I just learned that Antifa has its own spinmeister. His name is Daryle Jenkins. Recently, Vox sat down with Jenkins for an interview. Saying that most of Mr. Jenkins’ statements weren’t honest is understatement. Let’s start with Vox’s interviewer Sean Illing asking Jenkins “Let’s talk about Antifa, the militant left-wing group that has received a lot of attention since Charlottesville. You’ve emerged as one of the faces of this group. Do you own that label?”

Jenkins replied “Absolutely. I proudly stand with Antifa, and I’ve always been Antifa, even before people knew what that meant. People keep talking about Antifa like it’s a comprehensive belief system, but it’s not. Antifa, as a group, simply stands against fascists — and we fight them wherever they emerge. Once upon a time, anti-fascists were just called civil rights activists or anti-racist activists. So this isn’t exactly new or unusual.”

Let’s get serious. Antifa’s tactics look a lot like the Black Panthers. They don’t look like anything that Martin Luther King would’ve sanctioned. Jenkins’ attempt to portray himself as a civil rights activist isn’t honest. It’s spin.

As dishonest as that spin from Jenkins was, it doesn’t compare with this exchange:

Sean Illing: Antifa endorses violence as a justifiable means, and I assume you do as well. Why?
Daryle Jenkins: I’m glad you brought this up, because I’ve noticed a lot of attention has been placed on Antifa’s use of violence. But it’s not as though we’re running around like the nihilists in A Clockwork Orange looking for a nasty fight. Violence is not a central component of what we do and it’s definitely not the only thing we do. It’s not preferred or even the first option.
Sean Illing: And you, personally, how do you think about violence in defense of your political goals?
Daryle Jenkins: Look, I was a police officer in the Air Force. I was trained to deescalate situations. That’s how I approach things. I try as much as I can to deescalate, and if I can’t, I’m prepared to do what I have to do to protect myself and anyone around me.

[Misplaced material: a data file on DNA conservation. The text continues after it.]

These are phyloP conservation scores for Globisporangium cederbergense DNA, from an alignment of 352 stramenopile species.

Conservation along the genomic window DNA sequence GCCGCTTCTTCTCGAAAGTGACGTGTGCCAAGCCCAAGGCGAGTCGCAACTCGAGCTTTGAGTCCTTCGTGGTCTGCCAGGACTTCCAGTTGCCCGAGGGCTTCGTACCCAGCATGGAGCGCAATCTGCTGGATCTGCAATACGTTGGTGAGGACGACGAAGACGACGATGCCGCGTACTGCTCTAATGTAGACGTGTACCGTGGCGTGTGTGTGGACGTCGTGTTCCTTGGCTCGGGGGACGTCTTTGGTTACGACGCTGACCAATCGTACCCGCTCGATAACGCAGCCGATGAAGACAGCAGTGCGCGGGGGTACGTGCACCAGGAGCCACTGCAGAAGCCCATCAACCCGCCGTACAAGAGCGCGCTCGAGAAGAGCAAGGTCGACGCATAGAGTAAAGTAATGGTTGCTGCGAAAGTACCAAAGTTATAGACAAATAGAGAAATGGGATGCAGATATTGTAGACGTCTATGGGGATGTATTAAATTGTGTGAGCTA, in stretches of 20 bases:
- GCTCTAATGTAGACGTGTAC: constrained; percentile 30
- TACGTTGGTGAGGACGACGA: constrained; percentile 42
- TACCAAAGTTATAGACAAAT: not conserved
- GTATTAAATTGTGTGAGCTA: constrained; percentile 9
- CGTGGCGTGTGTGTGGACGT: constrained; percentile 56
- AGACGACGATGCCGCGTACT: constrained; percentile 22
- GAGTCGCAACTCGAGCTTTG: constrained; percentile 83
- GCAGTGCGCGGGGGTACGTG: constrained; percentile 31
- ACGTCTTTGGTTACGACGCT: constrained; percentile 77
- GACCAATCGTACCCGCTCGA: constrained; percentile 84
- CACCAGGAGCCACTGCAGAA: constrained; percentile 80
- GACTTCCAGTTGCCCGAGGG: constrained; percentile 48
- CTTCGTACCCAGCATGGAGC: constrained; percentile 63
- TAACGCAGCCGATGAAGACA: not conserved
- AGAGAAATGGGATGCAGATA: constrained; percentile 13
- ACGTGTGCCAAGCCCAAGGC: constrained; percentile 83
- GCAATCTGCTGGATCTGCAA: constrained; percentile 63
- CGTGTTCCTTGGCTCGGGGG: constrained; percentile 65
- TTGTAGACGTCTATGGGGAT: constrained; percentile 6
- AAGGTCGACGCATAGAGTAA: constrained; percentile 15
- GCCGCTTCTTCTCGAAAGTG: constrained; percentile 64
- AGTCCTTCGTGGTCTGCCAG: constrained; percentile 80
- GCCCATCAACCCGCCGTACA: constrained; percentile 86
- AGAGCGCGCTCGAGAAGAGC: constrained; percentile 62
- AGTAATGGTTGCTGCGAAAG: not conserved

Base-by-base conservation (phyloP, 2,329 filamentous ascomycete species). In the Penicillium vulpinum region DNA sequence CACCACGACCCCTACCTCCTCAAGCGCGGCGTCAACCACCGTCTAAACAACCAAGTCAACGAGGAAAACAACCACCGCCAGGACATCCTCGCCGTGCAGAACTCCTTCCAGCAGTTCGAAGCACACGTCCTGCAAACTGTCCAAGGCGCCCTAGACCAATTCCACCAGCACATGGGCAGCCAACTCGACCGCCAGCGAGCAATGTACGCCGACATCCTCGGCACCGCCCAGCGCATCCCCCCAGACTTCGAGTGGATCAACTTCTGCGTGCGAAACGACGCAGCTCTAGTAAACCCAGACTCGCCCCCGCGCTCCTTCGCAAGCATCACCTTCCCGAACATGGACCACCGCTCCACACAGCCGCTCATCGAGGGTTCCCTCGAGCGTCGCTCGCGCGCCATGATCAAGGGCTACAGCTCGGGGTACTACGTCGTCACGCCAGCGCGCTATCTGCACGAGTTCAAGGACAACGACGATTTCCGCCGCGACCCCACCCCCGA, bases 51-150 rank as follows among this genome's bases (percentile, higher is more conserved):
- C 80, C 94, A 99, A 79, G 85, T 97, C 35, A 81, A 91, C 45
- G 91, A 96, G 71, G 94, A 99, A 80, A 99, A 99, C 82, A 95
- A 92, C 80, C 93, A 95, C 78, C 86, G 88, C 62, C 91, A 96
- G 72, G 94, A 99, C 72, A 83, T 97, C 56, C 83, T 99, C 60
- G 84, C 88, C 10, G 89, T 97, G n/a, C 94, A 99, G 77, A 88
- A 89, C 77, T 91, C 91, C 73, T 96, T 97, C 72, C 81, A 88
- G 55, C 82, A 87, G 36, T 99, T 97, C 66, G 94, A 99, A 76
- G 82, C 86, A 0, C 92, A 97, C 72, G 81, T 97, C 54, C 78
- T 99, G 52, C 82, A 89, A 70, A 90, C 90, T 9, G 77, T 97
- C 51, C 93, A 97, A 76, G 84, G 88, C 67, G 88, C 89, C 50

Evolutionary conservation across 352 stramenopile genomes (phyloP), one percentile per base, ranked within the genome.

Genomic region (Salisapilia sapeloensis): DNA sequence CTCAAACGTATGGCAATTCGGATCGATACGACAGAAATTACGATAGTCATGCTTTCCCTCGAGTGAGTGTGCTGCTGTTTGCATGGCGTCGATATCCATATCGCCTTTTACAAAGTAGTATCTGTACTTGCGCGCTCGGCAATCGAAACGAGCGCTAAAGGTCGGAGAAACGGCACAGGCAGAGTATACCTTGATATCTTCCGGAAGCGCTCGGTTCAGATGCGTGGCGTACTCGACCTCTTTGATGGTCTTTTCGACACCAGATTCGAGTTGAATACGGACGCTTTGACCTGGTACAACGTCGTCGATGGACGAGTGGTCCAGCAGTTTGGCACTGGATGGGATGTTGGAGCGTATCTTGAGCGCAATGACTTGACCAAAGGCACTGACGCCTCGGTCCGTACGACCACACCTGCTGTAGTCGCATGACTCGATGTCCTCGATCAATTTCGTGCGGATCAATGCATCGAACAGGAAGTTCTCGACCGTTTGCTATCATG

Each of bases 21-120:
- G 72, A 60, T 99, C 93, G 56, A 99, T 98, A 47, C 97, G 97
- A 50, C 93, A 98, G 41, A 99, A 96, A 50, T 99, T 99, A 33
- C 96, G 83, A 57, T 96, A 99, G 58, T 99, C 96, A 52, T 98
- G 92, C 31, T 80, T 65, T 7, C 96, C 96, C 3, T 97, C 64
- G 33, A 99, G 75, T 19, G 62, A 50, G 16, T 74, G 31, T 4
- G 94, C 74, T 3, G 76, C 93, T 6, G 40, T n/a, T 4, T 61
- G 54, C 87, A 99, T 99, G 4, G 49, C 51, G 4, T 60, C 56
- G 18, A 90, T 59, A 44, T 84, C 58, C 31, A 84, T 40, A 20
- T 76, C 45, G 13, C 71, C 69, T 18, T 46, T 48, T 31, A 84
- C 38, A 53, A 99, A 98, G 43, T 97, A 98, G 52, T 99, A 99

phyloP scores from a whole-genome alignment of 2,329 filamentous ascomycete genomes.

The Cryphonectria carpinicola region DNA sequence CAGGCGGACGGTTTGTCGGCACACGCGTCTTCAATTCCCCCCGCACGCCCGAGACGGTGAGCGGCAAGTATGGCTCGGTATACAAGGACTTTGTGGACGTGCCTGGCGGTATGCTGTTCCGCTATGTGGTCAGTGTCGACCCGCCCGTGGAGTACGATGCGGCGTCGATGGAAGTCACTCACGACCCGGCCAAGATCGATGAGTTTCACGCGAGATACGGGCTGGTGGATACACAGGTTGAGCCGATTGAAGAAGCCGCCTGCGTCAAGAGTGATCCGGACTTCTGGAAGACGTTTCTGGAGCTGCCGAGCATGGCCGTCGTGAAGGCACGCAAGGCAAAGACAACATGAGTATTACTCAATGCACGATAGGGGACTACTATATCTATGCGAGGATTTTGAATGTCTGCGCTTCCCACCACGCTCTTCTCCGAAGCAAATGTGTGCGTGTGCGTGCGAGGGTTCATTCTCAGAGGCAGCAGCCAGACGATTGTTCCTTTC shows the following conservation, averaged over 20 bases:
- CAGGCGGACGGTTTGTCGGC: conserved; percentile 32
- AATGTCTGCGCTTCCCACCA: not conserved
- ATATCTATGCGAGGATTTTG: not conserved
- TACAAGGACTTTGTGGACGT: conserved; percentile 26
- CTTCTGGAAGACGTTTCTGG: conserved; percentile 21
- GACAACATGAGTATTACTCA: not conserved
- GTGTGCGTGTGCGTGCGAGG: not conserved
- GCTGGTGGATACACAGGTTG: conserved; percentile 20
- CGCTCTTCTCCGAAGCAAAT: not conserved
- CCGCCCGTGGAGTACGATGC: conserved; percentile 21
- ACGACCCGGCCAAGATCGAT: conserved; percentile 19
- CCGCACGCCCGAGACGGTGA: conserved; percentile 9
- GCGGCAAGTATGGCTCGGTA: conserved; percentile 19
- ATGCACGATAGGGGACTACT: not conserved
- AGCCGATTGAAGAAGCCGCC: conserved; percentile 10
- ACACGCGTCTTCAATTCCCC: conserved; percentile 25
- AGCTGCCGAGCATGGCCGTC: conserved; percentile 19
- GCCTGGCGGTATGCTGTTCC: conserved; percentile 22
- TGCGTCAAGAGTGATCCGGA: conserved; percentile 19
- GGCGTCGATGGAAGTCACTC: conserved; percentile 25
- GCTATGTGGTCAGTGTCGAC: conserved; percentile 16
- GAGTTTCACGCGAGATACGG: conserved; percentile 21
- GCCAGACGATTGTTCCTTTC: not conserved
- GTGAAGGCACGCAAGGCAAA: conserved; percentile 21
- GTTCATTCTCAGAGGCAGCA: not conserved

Does this video show Antifa trying to de-escalate things:

I don’t think there’s an honest person that’d say that Antifa was trying to de-escalate the situation. The police officers that arrested these thugs later certainly didn’t think Antifa tried de-escalation. This might be the most honest answer Jenkins gave:

Sean Illing: Do you think your emphasis on de-escalation is shared by most of the people in Antifa?
Daryle Jenkins: While we do have some people who go on the offensive, that’s not what I do. I try to encourage folks to not put themselves in bad positions. I tell them to not make themselves the aggressor or the bad guy when you’re not. But what’s happened over the last couple of years is that the frustration levels have gone way up. People are lashing out now. There’s a desperation setting in and people don’t know what to do.

People of integrity know exactly what to do. Antifa isn’t made up of people of integrity. Antifa is composed mostly of thugs. Their first instinct is to react violently. This exchange is telling, too:

Sean Illing: When you say expose them, you mean dox them, right?
Daryle Jenkins: Exactly. Our belief is that we research and report on these groups and encourage communities to be proactive in dealing with them. This diminishes their ability to hide and function. This is why we expose them.
Sean Illing: So you take their pictures, find out their names, and share that information with their communities, their friends, their employers?
Daryle Jenkins: Yes, all of that. We share it with communities and employers in particular. We contact anybody that may be receptive to this particular information. Most importantly, we make sure it’s on our website. We write new stories, and we also write mini-bios of various individuals as well. And that exposes them. They don’t like that.

That isn’t all that Antifa does. This article exposes Antifa:

I expected to see a dust-up, a handful of white supremacists in MAGA hats, angry that that they’d been denied a permit to spew their reprehensible bile due to a “culture of political correctness” or some other preposterous catchphrase. What I saw was a photographer—a white guy, thirty-something, pink shorts, black tee-shirt; media affiliation, if any, still unknown—taking blows to the head and body while cradling his camera like a football recovered post-fumble. Evidently, he’d captured something the Antifas didn’t want him to document. They wanted to destroy the evidence, and he wasn’t going to hand it over.

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